Fusion experiment could catapult UK to forefront of clean energy

Alex Ventisei on the latest pioneering experiment which could represent a significant development in the UK's hunt for clean energy

Alex Ventisei
16th November 2020
Since its discovery in 1934 by Ernest Rutherford, the scientific community has been enamoured by the idea of endless clean energy produced by the nuclear fusion generator. A pioneering experiment based in Oxfordshire could represent a significant development in the hunt for a usable nuclear fusion generator. 

Nuclear fusion is an atomic process in which a fusion generator uses high temperatures to overcome repelling forces between atomic nuclei. When the nuclei of lightweight elements such as hydrogen “fuse” together, energy is released in the same process which sustains the core of the sun. The challenge in this process? Fusion can only occur at very high temperatures of around 15 000 000°C; around 10 times hotter than the sun. The solution to this is known as a Tokamak, a generator which uses magnetic fields to confine the super-heated plasma and prevent it from directly touching the walls. 

The Culham Centre for Fusion Energy based in Oxfordshire is home to the Mast (Mega Amp Spherical Tokamak) Upgrade. A new design in the form of a spherical tokamak is used in this experiment, which differs from the conventional design used by larger international fusion experiments such as Iter. The approach aims to find a cheaper way to produce fusion energy.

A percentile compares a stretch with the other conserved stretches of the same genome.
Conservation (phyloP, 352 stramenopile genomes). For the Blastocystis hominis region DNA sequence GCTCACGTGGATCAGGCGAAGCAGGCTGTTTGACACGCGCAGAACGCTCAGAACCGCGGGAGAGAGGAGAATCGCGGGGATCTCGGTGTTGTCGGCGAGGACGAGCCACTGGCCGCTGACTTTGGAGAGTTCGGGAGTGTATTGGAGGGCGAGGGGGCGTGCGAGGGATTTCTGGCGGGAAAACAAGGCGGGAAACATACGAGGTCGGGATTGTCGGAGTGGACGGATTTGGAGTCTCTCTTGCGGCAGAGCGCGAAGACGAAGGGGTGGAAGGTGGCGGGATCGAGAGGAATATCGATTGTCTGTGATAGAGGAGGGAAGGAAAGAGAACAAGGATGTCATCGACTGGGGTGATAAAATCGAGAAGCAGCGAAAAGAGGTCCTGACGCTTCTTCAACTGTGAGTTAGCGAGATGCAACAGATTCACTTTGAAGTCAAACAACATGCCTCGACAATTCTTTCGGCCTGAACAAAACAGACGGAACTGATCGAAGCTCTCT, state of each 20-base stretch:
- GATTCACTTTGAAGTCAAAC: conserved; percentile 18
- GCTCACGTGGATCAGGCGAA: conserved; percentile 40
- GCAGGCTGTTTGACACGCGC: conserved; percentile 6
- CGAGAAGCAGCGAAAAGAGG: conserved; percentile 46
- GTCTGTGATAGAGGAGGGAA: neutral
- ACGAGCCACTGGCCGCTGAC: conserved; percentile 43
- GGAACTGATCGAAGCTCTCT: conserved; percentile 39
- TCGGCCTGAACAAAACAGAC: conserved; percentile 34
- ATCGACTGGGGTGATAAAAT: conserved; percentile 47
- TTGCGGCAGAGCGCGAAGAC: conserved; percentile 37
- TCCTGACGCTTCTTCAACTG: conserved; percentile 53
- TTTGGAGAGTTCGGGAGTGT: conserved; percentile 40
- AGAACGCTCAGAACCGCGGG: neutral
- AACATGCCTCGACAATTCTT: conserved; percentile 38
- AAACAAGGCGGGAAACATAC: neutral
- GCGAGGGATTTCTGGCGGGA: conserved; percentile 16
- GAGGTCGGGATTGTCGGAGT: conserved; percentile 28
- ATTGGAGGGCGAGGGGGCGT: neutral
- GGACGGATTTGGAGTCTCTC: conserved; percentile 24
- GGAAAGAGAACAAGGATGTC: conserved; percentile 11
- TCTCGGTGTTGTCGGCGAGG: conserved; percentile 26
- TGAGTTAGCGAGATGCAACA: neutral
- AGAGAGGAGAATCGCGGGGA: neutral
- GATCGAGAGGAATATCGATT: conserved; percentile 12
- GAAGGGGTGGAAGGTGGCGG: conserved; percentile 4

"We've been thinking about a pathway to fusion power plants which allowed for smaller, and therefore cheaper builds," said Professor Ian Chapman, Chief Executive of the United Kingdom Atomic Energy, who hopes that the new tokamak design could "allow quicker penetration into energy markets".

A new extraction system could represent a huge leap in the usability of these machines

Engineers and physicists at Culham have designed a new extraction system called a Super-X diverter, allowing plasma to be siphoned out of the machine at temperatures low enough for materials to withstand. This could represent a huge leap in the usability of these machines as power plants. 

"If it works, it really does offer a path to much more compact fusion power plants, in a much more cost-competitive way to delivering fusion here on Earth," said Chapman in a statement.

The experiment could launch the UK to the forefront in the race for cost-competitive energy production from fusion generators, and therefore towards increasing dependence on clean energy sources. "This national fusion experiment takes us another step closer towards our goal of building the UK's first fusion power plant by 2040", stated UK Science Minster Amanda Solloway. The project is backed by a 55-million-pound grant from the government and paints a bright picture for the future of UK energy.

Featured image: Wikimedia Commons

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